The producers have described this episode as the most “un-Sherlock” episode of Sherlock ever — but then, that’s not quite true. Why? Because this episode is about John and Sherlock. And that’s always been Sherlock at its best, and at its heart and core. Continue reading →
Previously on Death Comes to Pemberley: Episode 2.
There’s many different ways to phrase Occam’s Razor, but this one from the first series of Luther, I’ve always liked best:
All things being equal, the simplest solution is the best solution.
If we do believe that Wickham did not kill Captain Denny, then there must have been someone else in the woods. And the only people in the woods, at that time of night, were the Bidwells. There we are, then. Continue reading →
Previously on Death Comes to Pemberley: Episode 1.
Good grief! As Pemberley falls into a state of uncertainty and disarray, Darcy reverts back to his Lord of the Manor persona and drags Lizzie and Georgiana into misery on his coattails. In case you missed it, the subtext beneath Lizzie and Darcy’s (understatedly) heated arguments runs as follows:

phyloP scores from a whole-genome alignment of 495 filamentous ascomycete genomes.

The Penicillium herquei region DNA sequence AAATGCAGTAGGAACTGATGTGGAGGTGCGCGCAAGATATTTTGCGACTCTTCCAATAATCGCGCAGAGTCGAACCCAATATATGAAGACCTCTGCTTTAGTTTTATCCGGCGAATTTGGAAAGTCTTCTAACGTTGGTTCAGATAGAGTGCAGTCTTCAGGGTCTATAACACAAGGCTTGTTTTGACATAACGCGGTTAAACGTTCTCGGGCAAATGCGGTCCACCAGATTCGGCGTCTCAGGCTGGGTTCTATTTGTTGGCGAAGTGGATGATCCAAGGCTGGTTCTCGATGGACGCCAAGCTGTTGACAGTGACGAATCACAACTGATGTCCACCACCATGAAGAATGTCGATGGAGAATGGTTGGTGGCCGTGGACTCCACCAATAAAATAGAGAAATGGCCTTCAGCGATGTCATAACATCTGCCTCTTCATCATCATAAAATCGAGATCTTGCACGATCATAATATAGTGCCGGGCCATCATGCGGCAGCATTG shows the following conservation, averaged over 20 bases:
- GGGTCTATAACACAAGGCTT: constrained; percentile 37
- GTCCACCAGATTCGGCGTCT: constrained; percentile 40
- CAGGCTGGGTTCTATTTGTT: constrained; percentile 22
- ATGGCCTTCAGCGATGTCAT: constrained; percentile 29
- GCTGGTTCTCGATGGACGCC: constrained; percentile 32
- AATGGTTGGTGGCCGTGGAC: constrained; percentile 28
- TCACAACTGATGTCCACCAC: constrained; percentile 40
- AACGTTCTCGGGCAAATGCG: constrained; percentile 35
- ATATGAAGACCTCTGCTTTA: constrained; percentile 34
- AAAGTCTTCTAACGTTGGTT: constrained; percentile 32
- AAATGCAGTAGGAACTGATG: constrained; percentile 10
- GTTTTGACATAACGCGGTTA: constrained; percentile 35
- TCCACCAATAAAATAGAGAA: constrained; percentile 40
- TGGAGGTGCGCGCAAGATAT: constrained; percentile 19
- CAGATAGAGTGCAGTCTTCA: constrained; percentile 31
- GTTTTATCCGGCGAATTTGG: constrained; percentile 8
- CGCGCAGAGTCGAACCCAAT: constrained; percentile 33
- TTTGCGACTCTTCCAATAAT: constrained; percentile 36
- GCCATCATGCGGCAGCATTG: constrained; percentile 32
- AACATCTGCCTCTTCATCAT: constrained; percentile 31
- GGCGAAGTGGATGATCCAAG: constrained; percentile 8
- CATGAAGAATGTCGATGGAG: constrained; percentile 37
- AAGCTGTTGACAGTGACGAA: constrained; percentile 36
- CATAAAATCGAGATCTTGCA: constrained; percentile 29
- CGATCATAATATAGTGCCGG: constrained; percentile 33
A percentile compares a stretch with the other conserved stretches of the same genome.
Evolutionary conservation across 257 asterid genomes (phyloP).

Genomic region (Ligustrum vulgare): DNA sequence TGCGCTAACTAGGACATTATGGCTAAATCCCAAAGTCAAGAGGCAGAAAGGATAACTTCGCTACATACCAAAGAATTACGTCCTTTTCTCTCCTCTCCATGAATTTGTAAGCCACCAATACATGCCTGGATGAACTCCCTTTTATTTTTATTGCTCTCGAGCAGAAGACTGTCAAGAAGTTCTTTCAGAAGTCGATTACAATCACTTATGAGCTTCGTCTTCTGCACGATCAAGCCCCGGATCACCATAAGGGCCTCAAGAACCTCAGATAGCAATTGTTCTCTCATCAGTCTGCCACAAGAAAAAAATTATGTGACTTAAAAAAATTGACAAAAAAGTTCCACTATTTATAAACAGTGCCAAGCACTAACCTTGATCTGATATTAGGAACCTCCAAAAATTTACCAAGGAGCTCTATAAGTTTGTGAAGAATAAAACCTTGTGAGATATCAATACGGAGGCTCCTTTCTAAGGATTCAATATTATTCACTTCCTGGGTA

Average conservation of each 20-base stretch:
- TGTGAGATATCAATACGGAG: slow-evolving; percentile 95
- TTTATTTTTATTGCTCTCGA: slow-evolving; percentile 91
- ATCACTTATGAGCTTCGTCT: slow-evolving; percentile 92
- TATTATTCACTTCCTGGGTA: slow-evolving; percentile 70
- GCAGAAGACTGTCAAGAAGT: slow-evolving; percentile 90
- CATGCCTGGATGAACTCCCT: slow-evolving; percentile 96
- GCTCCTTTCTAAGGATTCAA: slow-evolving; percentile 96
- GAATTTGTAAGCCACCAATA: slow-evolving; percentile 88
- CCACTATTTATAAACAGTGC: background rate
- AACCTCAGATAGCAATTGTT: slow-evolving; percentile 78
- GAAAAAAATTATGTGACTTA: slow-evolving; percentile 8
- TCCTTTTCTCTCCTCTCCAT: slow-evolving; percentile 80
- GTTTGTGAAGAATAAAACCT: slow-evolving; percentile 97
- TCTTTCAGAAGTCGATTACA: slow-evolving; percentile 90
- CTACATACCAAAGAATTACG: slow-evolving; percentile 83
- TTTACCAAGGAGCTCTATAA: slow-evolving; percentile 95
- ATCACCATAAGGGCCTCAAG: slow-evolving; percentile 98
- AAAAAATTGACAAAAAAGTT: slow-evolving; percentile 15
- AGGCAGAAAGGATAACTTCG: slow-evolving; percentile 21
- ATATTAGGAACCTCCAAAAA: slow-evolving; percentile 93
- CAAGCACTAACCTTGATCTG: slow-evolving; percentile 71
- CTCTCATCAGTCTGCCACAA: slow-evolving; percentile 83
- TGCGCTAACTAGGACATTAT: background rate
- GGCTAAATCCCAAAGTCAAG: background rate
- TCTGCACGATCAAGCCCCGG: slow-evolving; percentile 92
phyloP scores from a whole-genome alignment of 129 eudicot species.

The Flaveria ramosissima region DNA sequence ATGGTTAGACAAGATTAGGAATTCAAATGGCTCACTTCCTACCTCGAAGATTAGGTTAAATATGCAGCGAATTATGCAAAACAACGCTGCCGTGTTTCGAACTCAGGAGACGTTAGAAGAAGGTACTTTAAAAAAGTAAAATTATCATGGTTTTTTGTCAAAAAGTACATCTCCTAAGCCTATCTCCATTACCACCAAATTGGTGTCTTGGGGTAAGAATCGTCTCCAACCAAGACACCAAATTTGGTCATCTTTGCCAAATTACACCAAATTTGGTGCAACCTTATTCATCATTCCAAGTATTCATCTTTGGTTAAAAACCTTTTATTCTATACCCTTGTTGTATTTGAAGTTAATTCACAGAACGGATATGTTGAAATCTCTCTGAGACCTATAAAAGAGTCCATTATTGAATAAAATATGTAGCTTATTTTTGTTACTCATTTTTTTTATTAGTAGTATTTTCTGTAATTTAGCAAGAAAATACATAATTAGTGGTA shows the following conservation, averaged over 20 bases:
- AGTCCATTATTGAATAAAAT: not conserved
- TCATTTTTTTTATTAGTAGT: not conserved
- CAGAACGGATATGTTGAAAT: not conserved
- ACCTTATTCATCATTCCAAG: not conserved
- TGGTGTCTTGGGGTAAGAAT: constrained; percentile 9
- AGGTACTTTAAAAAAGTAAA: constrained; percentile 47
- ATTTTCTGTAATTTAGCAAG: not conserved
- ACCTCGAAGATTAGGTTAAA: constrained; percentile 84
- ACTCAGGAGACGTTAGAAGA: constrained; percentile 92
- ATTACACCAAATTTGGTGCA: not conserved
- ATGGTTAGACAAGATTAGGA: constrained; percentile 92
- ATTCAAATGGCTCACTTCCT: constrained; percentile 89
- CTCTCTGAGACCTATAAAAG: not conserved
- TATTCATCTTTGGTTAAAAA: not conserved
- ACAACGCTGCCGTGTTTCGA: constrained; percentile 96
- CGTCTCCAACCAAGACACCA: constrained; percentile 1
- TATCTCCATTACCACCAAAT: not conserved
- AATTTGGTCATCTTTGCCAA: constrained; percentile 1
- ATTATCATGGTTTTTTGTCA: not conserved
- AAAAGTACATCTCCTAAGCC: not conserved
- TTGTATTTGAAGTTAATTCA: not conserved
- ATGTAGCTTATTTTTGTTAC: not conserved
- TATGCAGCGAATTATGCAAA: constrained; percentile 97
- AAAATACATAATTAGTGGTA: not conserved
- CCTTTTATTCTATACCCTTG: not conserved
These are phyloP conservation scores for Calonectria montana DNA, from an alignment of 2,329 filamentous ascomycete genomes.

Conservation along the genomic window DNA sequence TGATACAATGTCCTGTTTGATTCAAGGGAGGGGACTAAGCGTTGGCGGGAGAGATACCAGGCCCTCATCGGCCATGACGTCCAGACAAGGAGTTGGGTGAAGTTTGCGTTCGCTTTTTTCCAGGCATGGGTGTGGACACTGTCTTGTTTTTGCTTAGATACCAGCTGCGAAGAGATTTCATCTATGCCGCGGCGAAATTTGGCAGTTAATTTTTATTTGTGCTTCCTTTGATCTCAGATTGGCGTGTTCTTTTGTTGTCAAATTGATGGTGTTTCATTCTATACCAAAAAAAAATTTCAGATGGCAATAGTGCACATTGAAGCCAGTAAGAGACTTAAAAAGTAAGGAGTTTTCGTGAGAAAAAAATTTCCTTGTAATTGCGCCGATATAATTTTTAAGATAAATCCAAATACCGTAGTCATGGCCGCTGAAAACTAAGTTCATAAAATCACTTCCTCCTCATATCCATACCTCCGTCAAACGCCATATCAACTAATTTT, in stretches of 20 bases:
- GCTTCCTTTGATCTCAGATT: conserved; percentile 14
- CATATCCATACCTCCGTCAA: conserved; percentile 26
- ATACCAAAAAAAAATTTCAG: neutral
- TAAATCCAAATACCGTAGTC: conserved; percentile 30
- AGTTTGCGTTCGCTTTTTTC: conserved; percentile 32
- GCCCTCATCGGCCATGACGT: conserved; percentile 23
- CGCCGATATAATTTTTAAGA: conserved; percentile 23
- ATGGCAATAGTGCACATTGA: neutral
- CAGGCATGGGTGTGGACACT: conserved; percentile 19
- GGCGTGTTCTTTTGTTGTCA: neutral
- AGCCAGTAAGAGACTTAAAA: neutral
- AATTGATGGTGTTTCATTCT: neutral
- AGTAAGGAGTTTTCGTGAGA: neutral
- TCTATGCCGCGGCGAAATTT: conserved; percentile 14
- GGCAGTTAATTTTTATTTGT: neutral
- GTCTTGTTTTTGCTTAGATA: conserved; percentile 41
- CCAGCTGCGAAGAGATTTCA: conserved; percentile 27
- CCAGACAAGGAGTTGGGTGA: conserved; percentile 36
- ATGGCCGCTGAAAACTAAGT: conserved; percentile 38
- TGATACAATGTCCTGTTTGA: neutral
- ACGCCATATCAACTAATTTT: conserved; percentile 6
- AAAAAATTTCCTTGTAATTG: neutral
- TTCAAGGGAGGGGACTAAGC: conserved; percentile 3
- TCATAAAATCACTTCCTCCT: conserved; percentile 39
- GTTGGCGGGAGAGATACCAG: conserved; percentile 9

No, poor Georgie can’t marry the man she loves, we’ve only just finished paying the mortgage on the house. And no, Lizzie, just because I married you against my public duty and against the great tradition of Pemberley, that doesn’t mean a stupid stray comment from your vapid sister Lydia won’t send me reeling, totally believing that you only married me for my money and the frankly massive library on the second floor.
I say! Continue reading →